IflKEi^GU?rATOR 0 N LY
J. H. ZEILIN & Co., Philad'a, Pa
CORRUPT TURKISH OFFICIALS
Two American Travelers Found But
One Brilliant Exception.
Messrs. Allen and Sachfcleben, al
though they "put a girdle round the
earth," were not what have come to
be termed "globe trotters." After
they had finished their college ed
ucation, they . started out to see
the world and the dwellers therein.
They gave three years to the task, ~
n 11 ri tia tiie> Li? 11 ?n bicycles
they ^|?b br;,;?. , "..(.:'. Jr*
: . . v. U;? . >} :;*i'b';tte' ' ?
? - <?ojp ?R? P^ppji
'i S- .. ''ri-, -vii i'.:v- ur' -h-n Sr
pcp?.i!'!?' "f t-batr. pirfcior. o; Outr
Hjoc>vr-??rbftt il?fi t C'? y.oinxt- mon-'
Ht' - i(tr?v!' tb v.ppti. .
? . . .-.u,y iiutr.h-- .
uio> give meir experiences in Asiatic
The corruptibility of the Turkish
official is almost proverbial; but
such is to bo expected io the land
where "the public treasury" is re
garded as a "sea" and "who does
not drink of it, as a pig. " Peculation
and malversation are fully expected
in the public official. They are nec
essary evils-a??<?? (custom) has made
them so. Offices are sold to the high
est bidder. Tho Turkish official is
one of the politest and most agree
able of men. He is profuse in his
compliments, but ho has no con
science as to bribes, and littlej&gard
for virtue as its own reward. We ?rre_
glad to be able to record a brilliant, '"
tliough perhaps theoretical, except
ion to this general rule. At Kosh
hissar, on our way from Sivas to
Kara Hissar a delay was caused by a
rather serious break in one of our
bicycles. In the interval we were the
invited guests of a district kadi, a
venerable-locking and genial old
gentleman whose acquaintance we
had made in an official visit on the
previous'day as he was then the act
ing ca?mric?T?H(mayor). His house was
situated in a neighboring valley in
the shadow of a towering bluff. We
were ushered into the selamluk, or
guest apartment, in company with
an Armenian friend who had been
educated as a doctor in America,
and who had consented to act as in
terpreter for the occasion.
The kadi entered with a smile on
his countenance, and made the us
ual picturesque form of salutation by
describing the figure 8 with his
right hand from the floor to his fore
head. Perhaps it was because he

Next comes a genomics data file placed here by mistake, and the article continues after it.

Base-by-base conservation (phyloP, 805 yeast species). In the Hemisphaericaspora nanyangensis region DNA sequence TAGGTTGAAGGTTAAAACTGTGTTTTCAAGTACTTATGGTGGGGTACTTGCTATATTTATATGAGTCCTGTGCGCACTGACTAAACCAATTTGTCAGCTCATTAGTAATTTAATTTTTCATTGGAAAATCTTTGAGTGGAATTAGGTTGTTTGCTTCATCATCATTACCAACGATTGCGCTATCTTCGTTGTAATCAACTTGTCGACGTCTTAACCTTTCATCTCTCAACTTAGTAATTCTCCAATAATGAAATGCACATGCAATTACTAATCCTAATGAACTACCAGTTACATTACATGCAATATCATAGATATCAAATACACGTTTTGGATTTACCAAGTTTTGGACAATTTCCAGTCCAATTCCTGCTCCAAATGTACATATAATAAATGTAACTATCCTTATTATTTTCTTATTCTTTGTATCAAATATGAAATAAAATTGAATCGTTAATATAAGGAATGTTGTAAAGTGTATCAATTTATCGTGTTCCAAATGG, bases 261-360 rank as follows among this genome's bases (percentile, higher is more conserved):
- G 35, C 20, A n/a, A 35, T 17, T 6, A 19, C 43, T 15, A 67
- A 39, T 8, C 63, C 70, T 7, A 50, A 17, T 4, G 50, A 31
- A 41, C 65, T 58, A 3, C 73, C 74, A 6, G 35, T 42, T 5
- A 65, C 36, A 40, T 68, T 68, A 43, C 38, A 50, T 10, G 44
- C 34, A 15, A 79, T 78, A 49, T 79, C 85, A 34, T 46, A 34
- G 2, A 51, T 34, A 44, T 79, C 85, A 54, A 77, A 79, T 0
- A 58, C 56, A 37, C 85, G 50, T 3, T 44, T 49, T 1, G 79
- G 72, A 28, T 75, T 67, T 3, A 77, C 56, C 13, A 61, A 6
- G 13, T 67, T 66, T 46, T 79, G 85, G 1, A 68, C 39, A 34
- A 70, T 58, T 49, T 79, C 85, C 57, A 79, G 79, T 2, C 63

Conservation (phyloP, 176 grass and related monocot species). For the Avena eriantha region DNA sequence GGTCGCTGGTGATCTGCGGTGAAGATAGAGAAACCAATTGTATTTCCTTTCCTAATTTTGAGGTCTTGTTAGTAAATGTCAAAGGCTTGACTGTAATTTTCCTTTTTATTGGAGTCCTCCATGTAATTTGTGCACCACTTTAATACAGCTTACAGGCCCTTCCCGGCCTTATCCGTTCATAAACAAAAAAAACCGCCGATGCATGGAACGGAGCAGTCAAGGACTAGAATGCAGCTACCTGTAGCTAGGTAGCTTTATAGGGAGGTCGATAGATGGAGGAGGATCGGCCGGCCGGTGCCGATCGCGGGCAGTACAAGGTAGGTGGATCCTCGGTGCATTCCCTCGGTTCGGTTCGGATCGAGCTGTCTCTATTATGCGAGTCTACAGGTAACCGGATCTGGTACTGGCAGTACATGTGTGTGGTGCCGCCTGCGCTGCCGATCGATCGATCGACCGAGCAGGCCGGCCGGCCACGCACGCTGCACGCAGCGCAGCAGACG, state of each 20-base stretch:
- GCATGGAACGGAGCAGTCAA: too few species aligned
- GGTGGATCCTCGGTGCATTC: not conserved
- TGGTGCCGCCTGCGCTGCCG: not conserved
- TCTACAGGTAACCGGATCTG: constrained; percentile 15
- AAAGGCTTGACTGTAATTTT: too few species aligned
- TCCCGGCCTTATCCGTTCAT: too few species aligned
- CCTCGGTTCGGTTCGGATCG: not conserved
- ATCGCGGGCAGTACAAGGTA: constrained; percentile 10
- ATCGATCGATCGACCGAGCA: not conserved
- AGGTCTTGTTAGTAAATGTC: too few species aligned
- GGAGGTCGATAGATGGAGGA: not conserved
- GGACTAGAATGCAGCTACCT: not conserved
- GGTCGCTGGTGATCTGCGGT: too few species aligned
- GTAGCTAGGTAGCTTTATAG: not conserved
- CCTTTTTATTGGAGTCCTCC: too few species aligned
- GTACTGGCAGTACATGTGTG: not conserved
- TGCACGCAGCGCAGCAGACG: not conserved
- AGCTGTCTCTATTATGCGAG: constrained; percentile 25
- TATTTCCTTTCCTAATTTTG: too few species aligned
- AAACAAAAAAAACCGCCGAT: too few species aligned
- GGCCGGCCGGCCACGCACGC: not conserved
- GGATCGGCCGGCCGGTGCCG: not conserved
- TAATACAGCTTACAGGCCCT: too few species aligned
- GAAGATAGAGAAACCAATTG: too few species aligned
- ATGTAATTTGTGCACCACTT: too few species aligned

wanted to be polite that he Baid he
had enjoyed our company on the pre
vious day, and had determined, if
possible, to have a more extended
conversation. With the usual coffee
and cigarettes, the kadi became in
formal and cha'.ty. He was evidently
a firm bolievor in predestination,
as he remarked that God had fore
ordained our trip to that country,
even the food we were to eat, and tho
invention of tho extraordinary
"cart" on which we were to ride.
The idea of such a journey, in such
a peculiar way, was not to be ac
credited to the ingenuity of man.
There was a purpose in it all. When
we ventured to thank him for his
hospitality toward two strangers,
and even foreigners, he said that this <
world occupied so small a space ia
God's dominion, that we could well
afford to be brothers, one to another,
in spite of our individual beliefs and
opinions. "Wo may have different
religious beliefs," said he, "but we all
belong to the same great father of
humanity; just as cbildren of differ
ent complexions, dispositions, and
intellects may belong to one com
mon parent. We should exercise
reason always, and have charity for
other people's opinions."
The Best Draught Horses.
England's pre-eminence as a cart
horse producing country is unchal
lenged, nothing equal in bulk to her
dray boise being previously known,
and lier Clydesdales, often over sev
enteen bands, are probably the finest
specimens of equine development in
size and strength that the world has
seen.-[San Francisco Chronicle;